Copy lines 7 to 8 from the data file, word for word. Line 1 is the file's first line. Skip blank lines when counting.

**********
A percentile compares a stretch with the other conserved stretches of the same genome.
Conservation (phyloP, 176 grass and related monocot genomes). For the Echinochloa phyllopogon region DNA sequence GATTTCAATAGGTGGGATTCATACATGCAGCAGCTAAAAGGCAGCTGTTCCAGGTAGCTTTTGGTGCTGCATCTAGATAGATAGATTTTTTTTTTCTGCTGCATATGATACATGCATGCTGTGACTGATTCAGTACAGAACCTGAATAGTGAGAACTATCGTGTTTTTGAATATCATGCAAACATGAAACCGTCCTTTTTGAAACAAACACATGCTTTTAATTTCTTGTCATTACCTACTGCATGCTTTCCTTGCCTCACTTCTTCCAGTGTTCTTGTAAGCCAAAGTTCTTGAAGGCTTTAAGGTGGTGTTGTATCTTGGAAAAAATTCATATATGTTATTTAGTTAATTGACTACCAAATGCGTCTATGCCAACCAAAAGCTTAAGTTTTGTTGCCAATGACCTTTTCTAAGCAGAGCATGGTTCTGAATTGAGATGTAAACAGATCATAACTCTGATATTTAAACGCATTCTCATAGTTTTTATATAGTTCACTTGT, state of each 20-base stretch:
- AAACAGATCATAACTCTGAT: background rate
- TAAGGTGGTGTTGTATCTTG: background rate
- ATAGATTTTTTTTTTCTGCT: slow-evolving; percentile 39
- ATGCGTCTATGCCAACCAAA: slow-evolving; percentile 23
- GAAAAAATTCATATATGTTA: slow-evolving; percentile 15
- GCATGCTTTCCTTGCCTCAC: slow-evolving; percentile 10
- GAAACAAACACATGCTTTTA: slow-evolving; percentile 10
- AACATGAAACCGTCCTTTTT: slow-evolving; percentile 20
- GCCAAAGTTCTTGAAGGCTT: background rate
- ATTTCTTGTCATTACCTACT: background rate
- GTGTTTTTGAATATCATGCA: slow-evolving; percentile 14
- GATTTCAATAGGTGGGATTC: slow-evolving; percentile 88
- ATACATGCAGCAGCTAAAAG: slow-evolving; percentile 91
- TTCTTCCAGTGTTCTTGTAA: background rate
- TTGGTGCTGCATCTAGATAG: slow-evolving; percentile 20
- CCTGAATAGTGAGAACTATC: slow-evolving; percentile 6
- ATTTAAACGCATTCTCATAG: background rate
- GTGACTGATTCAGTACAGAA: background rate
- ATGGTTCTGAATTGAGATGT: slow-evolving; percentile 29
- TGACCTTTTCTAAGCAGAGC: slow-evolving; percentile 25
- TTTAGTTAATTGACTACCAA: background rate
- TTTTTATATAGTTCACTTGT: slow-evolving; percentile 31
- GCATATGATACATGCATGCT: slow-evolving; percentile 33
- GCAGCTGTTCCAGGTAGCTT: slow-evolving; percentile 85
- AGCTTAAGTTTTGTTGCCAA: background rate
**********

- GAAAAAATTCATATATGTTA: slow-evolving; percentile 15
- GCATGCTTTCCTTGCCTCAC: slow-evolving; percentile 10